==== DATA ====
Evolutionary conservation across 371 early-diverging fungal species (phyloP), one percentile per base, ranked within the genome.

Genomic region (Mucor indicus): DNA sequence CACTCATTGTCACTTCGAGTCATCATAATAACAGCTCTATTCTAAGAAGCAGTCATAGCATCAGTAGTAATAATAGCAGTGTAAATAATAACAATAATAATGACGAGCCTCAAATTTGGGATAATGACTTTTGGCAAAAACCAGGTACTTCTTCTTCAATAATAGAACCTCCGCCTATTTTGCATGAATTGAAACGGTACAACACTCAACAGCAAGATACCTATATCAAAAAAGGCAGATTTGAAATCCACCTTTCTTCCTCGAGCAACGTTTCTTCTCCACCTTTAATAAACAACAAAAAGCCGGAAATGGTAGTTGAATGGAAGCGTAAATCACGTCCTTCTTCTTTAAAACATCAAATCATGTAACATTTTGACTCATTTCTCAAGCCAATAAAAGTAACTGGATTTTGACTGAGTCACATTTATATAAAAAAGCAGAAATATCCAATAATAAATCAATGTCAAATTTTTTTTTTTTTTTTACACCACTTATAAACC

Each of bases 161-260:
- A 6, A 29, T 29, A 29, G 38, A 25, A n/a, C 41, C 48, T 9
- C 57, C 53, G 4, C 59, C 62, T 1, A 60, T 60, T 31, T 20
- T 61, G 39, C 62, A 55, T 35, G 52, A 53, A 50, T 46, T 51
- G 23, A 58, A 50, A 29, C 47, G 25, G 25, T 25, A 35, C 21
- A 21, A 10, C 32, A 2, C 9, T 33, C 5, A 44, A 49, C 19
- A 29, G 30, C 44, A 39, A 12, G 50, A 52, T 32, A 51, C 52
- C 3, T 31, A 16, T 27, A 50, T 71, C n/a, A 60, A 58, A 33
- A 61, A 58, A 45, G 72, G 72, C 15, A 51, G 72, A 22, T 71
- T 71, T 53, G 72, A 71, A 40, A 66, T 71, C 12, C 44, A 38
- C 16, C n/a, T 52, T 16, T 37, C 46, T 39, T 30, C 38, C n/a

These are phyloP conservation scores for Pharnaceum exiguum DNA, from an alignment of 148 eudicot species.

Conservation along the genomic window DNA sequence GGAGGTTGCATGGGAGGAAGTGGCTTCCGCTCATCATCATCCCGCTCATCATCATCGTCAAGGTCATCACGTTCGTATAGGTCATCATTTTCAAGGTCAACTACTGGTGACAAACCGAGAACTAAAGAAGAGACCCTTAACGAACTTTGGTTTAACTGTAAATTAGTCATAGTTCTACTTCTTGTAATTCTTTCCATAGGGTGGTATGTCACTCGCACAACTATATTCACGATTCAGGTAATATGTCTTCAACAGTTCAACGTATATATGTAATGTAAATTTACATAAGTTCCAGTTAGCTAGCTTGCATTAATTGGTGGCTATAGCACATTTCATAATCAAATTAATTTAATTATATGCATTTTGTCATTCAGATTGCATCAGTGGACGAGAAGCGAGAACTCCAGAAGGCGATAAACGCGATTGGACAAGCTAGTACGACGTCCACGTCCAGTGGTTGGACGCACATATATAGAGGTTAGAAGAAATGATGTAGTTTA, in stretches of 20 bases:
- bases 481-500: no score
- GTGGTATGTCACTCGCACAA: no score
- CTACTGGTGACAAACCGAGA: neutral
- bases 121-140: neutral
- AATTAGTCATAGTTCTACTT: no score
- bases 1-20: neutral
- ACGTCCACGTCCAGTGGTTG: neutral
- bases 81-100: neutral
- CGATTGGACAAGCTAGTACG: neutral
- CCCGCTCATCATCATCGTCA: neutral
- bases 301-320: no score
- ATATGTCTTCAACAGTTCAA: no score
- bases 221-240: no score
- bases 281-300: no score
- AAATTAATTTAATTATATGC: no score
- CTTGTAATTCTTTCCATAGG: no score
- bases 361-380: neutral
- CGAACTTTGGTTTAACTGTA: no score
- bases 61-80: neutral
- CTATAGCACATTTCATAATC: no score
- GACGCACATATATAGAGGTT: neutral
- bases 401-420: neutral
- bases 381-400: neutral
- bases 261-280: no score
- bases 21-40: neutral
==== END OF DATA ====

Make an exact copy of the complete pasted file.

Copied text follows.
Evolutionary conservation across 371 early-diverging fungal species (phyloP), one percentile per base, ranked within the genome.

Genomic region (Mucor indicus): DNA sequence CACTCATTGTCACTTCGAGTCATCATAATAACAGCTCTATTCTAAGAAGCAGTCATAGCATCAGTAGTAATAATAGCAGTGTAAATAATAACAATAATAATGACGAGCCTCAAATTTGGGATAATGACTTTTGGCAAAAACCAGGTACTTCTTCTTCAATAATAGAACCTCCGCCTATTTTGCATGAATTGAAACGGTACAACACTCAACAGCAAGATACCTATATCAAAAAAGGCAGATTTGAAATCCACCTTTCTTCCTCGAGCAACGTTTCTTCTCCACCTTTAATAAACAACAAAAAGCCGGAAATGGTAGTTGAATGGAAGCGTAAATCACGTCCTTCTTCTTTAAAACATCAAATCATGTAACATTTTGACTCATTTCTCAAGCCAATAAAAGTAACTGGATTTTGACTGAGTCACATTTATATAAAAAAGCAGAAATATCCAATAATAAATCAATGTCAAATTTTTTTTTTTTTTTTACACCACTTATAAACC

Each of bases 161-260:
- A 6, A 29, T 29, A 29, G 38, A 25, A n/a, C 41, C 48, T 9
- C 57, C 53, G 4, C 59, C 62, T 1, A 60, T 60, T 31, T 20
- T 61, G 39, C 62, A 55, T 35, G 52, A 53, A 50, T 46, T 51
- G 23, A 58, A 50, A 29, C 47, G 25, G 25, T 25, A 35, C 21
- A 21, A 10, C 32, A 2, C 9, T 33, C 5, A 44, A 49, C 19
- A 29, G 30, C 44, A 39, A 12, G 50, A 52, T 32, A 51, C 52
- C 3, T 31, A 16, T 27, A 50, T 71, C n/a, A 60, A 58, A 33
- A 61, A 58, A 45, G 72, G 72, C 15, A 51, G 72, A 22, T 71
- T 71, T 53, G 72, A 71, A 40, A 66, T 71, C 12, C 44, A 38
- C 16, C n/a, T 52, T 16, T 37, C 46, T 39, T 30, C 38, C n/a

These are phyloP conservation scores for Pharnaceum exiguum DNA, from an alignment of 148 eudicot species.

Conservation along the genomic window DNA sequence GGAGGTTGCATGGGAGGAAGTGGCTTCCGCTCATCATCATCCCGCTCATCATCATCGTCAAGGTCATCACGTTCGTATAGGTCATCATTTTCAAGGTCAACTACTGGTGACAAACCGAGAACTAAAGAAGAGACCCTTAACGAACTTTGGTTTAACTGTAAATTAGTCATAGTTCTACTTCTTGTAATTCTTTCCATAGGGTGGTATGTCACTCGCACAACTATATTCACGATTCAGGTAATATGTCTTCAACAGTTCAACGTATATATGTAATGTAAATTTACATAAGTTCCAGTTAGCTAGCTTGCATTAATTGGTGGCTATAGCACATTTCATAATCAAATTAATTTAATTATATGCATTTTGTCATTCAGATTGCATCAGTGGACGAGAAGCGAGAACTCCAGAAGGCGATAAACGCGATTGGACAAGCTAGTACGACGTCCACGTCCAGTGGTTGGACGCACATATATAGAGGTTAGAAGAAATGATGTAGTTTA, in stretches of 20 bases:
- bases 481-500: no score
- GTGGTATGTCACTCGCACAA: no score
- CTACTGGTGACAAACCGAGA: neutral
- bases 121-140: neutral
- AATTAGTCATAGTTCTACTT: no score
- bases 1-20: neutral
- ACGTCCACGTCCAGTGGTTG: neutral
- bases 81-100: neutral
- CGATTGGACAAGCTAGTACG: neutral
- CCCGCTCATCATCATCGTCA: neutral
- bases 301-320: no score
- ATATGTCTTCAACAGTTCAA: no score
- bases 221-240: no score
- bases 281-300: no score
- AAATTAATTTAATTATATGC: no score
- CTTGTAATTCTTTCCATAGG: no score
- bases 361-380: neutral
- CGAACTTTGGTTTAACTGTA: no score
- bases 61-80: neutral
- CTATAGCACATTTCATAATC: no score
- GACGCACATATATAGAGGTT: neutral
- bases 401-420: neutral
- bases 381-400: neutral
- bases 261-280: no score
- bases 21-40: neutral